AT&T told the FCC it may want to test 5G NR-U technology working in the unlicensed 6GHz band. The company's request could potentially signal the operator's interest in pushing its 5G operations in its licensed spectrum into the unlicensed 6GHz spectrum band.
Such a move already has precedent; several years ago, the US wireless industry pushed for regulatory approval to transmit 4G signals in the unlicensed 5GHz band via Licensed Assisted Access (LAA) technology.
"Applicant seeks to study the functionality and capabilities of U-NII-5 and U-NII-7 equipment operating under the IEEE 802.11ax/WFA Wi-Fi 6E standard or the 3rd Generation Partnership Project ("3GPP") LTE-LAA/5G NR-U standard," AT&T wrote in its testing request to the FCC. "Testing will explore the potential for interference and co-existence with incumbent licensed fixed services in these U-NII-5 and U-NII-7 bands and provide valuable information as to performance, feedback to regulatory and standard bodies enabling future standards improvement and system optimizations. Testing is to occur in and around the AT&T Center for Learning, 6301 Colwell Blvd, Irving, Texas 75039."
Network operators like AT&T typically do not comment on their testing ambitions beyond their FCC applications.
AT&T's request touches on a wide range of recent developments in the wireless industry, as well as operators' general interest in adding capacity to their wireless networks.
First, it acknowledges the importance of the massive amount of spectrum in the 6GHz band. The FCC voted last year to release fully 1200MHz of spectrum in the 6GHz band for unlicensed uses like Wi-Fi. That vote represented a bit of a slap against the global 5G industry, which has lobbied regulatory agencies like the FCC to set aside at least a portion of the 6GHz band for licensed operations, including 5G.
Due to the FCC's decision to retain the entire 6GHz band for unlicensed operations, it appears some operators – including Verizon and now AT&T – may still be interested in using the band for their 5G services. To do so, they may use a technology similar to LAA. That technology traces its origins back to 2013, when 4G proponents began proposing ways for 4G operations in licensed spectrum to expand into unlicensed spectrum bands to increase operators' overall network capacity. The FCC eventually approved the use of LAA technology in the 5GHz unlicensed spectrum band, over objections from the Wi-Fi industry. (Importantly, new research cited by FierceWireless shows that 4G LAA technology could degrade the performance of Wi-Fi in the 5GHz band.)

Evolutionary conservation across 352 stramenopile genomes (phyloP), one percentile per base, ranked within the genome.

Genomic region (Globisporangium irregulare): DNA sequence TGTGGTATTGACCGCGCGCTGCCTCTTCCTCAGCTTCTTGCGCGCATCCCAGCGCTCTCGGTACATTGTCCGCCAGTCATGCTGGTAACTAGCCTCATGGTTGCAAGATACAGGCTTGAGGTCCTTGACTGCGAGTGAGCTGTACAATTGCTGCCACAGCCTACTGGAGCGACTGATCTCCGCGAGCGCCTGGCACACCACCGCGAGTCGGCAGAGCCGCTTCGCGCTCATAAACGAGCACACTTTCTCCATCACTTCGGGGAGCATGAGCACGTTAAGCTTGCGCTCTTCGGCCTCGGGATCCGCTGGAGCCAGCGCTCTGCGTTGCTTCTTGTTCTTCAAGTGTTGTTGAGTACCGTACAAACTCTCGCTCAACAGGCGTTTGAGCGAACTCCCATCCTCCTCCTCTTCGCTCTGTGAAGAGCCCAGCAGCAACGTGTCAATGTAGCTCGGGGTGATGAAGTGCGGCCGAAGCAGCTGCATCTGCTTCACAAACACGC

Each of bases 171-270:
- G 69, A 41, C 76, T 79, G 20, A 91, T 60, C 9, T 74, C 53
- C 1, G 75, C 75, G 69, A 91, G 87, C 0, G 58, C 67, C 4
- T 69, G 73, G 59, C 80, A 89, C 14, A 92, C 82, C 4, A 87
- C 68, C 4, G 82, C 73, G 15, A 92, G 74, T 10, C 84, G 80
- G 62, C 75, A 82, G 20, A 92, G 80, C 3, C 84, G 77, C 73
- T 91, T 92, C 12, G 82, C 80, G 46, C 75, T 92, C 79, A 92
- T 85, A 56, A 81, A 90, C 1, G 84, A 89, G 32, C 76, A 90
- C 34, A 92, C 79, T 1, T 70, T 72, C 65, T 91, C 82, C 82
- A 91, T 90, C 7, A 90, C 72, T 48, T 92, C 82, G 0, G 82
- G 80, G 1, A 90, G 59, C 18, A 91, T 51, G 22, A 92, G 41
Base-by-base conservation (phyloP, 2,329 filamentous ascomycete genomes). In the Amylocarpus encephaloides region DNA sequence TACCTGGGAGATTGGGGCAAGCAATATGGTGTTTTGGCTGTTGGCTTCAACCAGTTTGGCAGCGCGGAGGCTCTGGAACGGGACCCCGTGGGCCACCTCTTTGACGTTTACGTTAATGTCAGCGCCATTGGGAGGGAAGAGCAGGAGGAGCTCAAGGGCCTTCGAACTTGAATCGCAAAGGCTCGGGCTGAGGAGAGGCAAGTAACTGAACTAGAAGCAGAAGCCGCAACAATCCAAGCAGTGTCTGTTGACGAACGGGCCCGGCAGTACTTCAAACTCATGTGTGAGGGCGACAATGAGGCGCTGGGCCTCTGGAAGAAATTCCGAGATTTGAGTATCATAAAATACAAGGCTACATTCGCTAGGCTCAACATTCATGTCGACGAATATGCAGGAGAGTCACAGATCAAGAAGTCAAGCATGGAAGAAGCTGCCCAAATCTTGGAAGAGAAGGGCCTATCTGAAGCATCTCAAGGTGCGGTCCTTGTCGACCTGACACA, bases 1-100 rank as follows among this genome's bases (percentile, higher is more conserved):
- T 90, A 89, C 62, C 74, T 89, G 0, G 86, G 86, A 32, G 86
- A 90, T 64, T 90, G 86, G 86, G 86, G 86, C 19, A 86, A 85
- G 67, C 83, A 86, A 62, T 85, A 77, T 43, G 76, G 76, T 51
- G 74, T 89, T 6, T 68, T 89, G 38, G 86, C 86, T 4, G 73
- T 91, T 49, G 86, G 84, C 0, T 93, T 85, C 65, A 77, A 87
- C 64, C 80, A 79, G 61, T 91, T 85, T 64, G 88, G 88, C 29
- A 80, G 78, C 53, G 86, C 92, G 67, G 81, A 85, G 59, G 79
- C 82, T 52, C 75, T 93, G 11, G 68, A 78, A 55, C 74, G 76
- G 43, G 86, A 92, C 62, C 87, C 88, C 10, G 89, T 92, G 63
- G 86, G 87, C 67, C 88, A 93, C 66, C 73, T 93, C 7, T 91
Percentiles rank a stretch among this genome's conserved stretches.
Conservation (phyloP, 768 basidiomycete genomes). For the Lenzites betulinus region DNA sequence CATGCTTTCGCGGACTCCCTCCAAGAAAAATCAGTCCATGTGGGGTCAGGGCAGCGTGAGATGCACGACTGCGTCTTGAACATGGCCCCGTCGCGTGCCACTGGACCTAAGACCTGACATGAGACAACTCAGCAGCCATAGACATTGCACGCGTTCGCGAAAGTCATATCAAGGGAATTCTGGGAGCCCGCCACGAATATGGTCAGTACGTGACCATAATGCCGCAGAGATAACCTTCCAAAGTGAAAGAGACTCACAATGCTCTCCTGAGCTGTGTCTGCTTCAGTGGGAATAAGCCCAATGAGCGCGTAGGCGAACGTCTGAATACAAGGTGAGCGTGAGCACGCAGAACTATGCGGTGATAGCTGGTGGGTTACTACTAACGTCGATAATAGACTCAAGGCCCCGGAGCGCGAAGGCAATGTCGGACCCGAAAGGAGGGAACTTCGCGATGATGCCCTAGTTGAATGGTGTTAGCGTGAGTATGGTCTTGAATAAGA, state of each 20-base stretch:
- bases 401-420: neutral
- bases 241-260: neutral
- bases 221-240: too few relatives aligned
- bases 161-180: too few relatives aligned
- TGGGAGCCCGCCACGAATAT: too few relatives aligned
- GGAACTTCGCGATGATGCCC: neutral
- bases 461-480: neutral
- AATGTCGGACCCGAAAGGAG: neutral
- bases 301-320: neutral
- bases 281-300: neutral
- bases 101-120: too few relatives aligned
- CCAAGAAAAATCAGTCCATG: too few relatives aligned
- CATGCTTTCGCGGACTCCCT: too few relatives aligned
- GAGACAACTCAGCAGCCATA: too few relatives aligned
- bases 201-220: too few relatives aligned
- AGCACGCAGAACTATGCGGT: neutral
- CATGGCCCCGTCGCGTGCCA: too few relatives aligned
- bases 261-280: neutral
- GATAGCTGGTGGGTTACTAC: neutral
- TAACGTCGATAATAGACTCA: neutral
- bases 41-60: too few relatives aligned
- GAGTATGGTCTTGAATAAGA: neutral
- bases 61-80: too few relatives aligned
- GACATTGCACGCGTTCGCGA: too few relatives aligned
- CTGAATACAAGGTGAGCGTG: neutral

Now, AT&T and others may be looking to employ a similar approach to 5G in unlicensed spectrum bands. They may hope to do so via the new 5G NR-U standard approved by the 3GPP last year. 5G NR-U is essentially the 5G version of LAA.
Finally, there's one more element at play in AT&T's testing request. The company already uses the 6GHz band to backhaul some of its cell sites – such operations were widespread in the band before the FCC opened it up to unlicensed operations. Indeed, AT&T has opposed unlicensed operations in the 6GHz band over fears they might interfere with its backhaul operations.
Recently, the FCC began accepting applications for Automated Frequency Coordination (AFC) systems in the 6GHz band. AFC systems are designed to support standard-power transmissions in the band that won't interfere with existing 6GHz users, such as those already using the band for cell site backhaul or radio astronomy. Companies, including Qualcomm, Federated Wireless and others, hope to operate AFCs.
AT&T told the FCC it would use "pre-AFC certified experimental equipment" for its tests, alongside Wi-Fi 6E routers from the likes of Samsung, NetGear and ASUS.
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